A record compelled to speak with truth and poise, Nyaaringu is the debut full-length from Central Queensland singer-songwriter Miiesha. Compiling her previous singles and new material into one, her debut collection shows the fullness of her lush style, combining the gospel influences of her childhood with hip hop and spoken word poetry, the rich, velvety smoothness of 90s R&B and the fragmented electronica of her avant-pop contemporaries. Threaded through with quiet, poignant interludes from her grandmother, Nyaaringu draws on family, story-telling and the passing down of knowledge to chronicle Miiesha’s life as a proud Pitjantjatjara and Torres Strait Islander woman from the small community of Woorabinda to a rising star of Melbourne’s bustling music scene. Taking its title from the Pitjantjatjara word for “what happened”, Nyaaringu presents a vision of history that is in constant conversation with itself, past, present and future all informing one another. Across her ambitious debut, Miiesha speaks to themes of intergenerational trauma, selfhood, community, truth-telling, survival, mass incarceration, media portrayals of First Nations peoples and the ongoing realities of colonialism in Australia. In doing so, she establishes herself as one of Australian music’s most vital new voices.
Fervent, intense and crushing, Sydney duo Party Dozen stare deeper into the void of their abrasive industrial art-punk with their second record, Pray For Party Dozen. The improv-based musical partnership of saxophonist Kristy Tickle and Jonathan Boulet, Party Dozen build compositions that are utterly unhinged and technically mesmerising at the same time, with Boulet’s unrelenting breakneck drums clashing against Tickle’s visceral saxophone playing, mashed, processed guitars and sweeping synths. A vortex of animalistic energy, chaos gradually materialises into form on Party Dozen’s second LP before dissolving into anarchy once again. Overwhelming with their ability to suck everything in sight into their onslaught of sound, the duo shape-shift through a dizzying array of rock subgenres, from stoner doom, Krautrock, math rock, downtempo ambient and rave-ready electro-punk, never sure of what final form their tracks will take. Rhythmic, primal and energised by a frenzied confidence, Pray For Party Dozen carries you away with the devotion and zeal of a newly indoctrinated cult member, the mark of a group that sound unlike anyone else right now.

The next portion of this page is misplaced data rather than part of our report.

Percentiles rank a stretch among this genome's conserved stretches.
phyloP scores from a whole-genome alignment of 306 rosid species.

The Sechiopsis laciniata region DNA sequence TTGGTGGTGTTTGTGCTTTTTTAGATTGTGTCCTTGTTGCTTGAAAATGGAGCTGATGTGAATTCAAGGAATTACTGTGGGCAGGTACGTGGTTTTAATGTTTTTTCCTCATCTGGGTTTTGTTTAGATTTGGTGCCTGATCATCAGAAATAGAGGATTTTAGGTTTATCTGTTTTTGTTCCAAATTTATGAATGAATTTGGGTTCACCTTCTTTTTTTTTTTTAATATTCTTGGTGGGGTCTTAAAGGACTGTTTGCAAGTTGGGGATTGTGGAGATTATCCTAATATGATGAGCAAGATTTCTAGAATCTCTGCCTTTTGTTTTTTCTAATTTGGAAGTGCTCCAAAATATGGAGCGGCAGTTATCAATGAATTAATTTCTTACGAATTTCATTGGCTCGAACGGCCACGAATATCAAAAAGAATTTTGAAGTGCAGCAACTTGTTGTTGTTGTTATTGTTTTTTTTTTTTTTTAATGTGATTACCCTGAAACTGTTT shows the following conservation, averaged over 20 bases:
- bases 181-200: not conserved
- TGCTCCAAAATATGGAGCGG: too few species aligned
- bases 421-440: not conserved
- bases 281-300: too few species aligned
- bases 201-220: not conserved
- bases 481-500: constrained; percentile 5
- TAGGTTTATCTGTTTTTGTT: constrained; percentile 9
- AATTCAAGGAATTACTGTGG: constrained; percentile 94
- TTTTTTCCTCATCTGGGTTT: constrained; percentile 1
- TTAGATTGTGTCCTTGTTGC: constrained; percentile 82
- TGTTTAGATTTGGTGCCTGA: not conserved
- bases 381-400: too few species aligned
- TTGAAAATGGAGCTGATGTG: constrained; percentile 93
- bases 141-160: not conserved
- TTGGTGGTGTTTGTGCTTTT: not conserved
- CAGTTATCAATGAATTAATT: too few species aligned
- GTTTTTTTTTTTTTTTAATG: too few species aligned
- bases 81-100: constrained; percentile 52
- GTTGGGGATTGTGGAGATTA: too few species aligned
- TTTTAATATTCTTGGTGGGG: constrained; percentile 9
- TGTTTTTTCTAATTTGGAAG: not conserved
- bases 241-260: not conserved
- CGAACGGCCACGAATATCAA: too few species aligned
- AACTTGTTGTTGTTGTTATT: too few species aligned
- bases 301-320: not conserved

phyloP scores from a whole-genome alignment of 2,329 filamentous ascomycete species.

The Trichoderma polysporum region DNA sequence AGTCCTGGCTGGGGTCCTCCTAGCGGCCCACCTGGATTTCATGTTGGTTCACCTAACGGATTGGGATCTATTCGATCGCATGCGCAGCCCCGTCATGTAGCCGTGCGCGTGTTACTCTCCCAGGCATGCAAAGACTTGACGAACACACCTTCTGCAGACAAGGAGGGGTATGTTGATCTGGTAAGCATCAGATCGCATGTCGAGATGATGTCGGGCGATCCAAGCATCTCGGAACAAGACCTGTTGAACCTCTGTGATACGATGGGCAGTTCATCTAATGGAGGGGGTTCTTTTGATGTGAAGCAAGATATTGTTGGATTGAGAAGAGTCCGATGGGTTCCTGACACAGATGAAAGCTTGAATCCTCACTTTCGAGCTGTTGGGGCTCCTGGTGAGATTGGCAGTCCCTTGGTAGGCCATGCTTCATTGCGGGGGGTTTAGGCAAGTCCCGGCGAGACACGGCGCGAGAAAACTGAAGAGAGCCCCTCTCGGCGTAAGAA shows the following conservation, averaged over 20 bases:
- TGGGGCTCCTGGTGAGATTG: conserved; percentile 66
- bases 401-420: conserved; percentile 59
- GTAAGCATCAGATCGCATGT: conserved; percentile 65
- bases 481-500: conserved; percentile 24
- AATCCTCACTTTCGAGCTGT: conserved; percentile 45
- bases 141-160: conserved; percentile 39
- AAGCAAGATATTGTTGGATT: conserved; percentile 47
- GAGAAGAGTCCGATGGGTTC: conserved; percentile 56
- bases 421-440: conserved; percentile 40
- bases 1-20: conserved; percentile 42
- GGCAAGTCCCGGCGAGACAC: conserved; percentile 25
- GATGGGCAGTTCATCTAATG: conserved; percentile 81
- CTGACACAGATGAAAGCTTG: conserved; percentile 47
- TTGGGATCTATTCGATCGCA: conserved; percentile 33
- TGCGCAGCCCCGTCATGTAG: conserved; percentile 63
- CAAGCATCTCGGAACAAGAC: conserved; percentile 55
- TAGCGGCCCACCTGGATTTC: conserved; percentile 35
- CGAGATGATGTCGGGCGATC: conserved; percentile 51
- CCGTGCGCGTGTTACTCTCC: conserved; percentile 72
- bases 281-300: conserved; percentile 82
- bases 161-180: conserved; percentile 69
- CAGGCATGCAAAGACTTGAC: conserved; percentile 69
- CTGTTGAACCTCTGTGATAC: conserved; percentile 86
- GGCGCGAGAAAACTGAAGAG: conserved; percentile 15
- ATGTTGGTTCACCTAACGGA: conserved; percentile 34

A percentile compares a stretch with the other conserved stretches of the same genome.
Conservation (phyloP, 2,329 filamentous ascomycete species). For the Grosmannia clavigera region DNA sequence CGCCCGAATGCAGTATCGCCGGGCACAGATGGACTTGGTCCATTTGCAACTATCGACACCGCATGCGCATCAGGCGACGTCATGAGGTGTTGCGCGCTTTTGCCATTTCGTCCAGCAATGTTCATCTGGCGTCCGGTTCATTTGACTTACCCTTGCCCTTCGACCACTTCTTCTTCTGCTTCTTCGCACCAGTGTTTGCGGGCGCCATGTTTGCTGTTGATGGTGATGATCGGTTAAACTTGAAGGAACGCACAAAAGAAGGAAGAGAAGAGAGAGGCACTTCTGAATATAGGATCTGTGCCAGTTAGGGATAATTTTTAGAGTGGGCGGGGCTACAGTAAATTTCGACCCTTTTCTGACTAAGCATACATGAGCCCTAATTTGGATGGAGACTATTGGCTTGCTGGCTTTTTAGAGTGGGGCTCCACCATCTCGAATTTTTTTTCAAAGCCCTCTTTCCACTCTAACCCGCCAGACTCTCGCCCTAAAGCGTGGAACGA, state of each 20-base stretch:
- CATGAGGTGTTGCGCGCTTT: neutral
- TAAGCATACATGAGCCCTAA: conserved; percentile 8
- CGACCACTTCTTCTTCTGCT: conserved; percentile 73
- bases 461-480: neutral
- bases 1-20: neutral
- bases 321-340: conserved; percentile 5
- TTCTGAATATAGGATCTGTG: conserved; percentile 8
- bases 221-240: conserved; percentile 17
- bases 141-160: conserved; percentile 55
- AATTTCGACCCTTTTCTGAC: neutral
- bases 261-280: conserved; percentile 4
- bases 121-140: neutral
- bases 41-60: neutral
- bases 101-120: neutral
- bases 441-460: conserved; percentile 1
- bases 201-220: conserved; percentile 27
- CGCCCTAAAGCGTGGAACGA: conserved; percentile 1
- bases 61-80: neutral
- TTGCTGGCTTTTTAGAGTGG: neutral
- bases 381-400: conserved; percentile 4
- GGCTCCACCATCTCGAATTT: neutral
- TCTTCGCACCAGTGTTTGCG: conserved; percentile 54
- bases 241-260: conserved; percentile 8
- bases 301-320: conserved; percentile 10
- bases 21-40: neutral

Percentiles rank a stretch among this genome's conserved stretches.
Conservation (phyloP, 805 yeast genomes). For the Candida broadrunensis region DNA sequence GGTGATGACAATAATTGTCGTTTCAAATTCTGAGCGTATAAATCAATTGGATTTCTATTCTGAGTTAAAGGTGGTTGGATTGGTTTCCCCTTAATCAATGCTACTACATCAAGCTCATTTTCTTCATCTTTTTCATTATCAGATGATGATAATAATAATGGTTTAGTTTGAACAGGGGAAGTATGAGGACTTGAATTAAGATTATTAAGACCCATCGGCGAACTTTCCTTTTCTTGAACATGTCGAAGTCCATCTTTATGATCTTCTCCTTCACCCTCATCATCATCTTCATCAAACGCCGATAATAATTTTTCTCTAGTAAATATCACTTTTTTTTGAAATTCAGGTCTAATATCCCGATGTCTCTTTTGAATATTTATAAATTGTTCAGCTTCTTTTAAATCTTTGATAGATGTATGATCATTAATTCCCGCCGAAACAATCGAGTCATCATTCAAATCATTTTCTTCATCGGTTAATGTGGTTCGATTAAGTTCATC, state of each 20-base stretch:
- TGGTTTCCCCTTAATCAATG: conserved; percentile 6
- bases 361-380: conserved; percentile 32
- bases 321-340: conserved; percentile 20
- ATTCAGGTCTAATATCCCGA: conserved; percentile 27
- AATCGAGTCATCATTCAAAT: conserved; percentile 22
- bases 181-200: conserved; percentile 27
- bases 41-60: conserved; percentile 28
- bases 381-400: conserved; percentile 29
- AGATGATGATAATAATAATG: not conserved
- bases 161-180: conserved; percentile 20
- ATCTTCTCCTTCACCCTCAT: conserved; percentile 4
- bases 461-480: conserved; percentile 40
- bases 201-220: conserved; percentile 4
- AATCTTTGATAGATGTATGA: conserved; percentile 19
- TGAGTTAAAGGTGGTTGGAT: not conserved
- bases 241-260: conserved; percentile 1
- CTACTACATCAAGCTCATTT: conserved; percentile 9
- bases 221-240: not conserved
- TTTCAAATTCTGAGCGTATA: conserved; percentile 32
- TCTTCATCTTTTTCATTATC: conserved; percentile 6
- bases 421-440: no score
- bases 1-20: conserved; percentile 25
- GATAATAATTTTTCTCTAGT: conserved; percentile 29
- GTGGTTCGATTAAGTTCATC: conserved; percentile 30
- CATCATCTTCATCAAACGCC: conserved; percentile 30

Moses Sumney defies boundaries and classification on his fearlessly bold second record, Græ. Across the sprawling, ambitious double LP, Sumney indulges in every whim of his singular musical palette, veering between visceral, avant-garde indie rock, orchestral jazz-pop, spiritual, folk-inflected soul, haunting, minimal electronica and spoken word. Elegant and antagonistic, his second full-length is energised by a defiant, audacious spirit, containing both ornate, maximalist bombast and sparse, shapeless reveries, carried always by Sumney’s angelic falsetto. Exploring the binaries that society imposes on individuals, Græ deconstructs and rejects ideas of gender, genre and race from within. Telling stories of heartbreak and how his individuality collides with a misunderstanding outside world, his second LP lyricism maps his journey from isolation to acceptance of his identity. Moses Sumney contains multitudes. He insists on his right to be seen in all of his polymorphic brilliance. And on Græ, he finds a musical language that embodies that complexity and moves beyond archaic binaries.
Melburnian left-field instrumental funk outfit Karate Boogaloo arrive with their debut full-length, Carn the Boogers. Recorded live-to-tape in the group’s Collingwood studio and entirely self-produced, Carn the Boogers captures the group’s unconventional cinematic, break-heavy interpretation of funk. Combining elements of library music, deep funk, gritty soul and instrumental hip hop, Karate Boogaloo’s debut is a lived-in record that balances tight musicianship with casual, impromptu chemistry, the foursome proving themselves equally adept at cutting through with their percussive precision and razor-sharp playing as they are at carrying you away across exploratory grooves and unorthodox arrangements. Named for the vehement catch-cry that’s developed amongst their loyal live fanbase, their debut collection of original arrangements follows on from a series of mixtapes that reworked well-known hip hop samples and 80’s anthems into their uniquely suburban, zany perspective of the funk genre. It’s this idiosyncratic sense of taste and style, along with the group’s ever-present off-kilter humour, that’s differentiated Karate Boogaloo amidst Melbourne’s burgeoning jazz and soul scenes. On Carn the Boogers, they remind us of the charms to be found in always bending the rules and colouring outside the lines.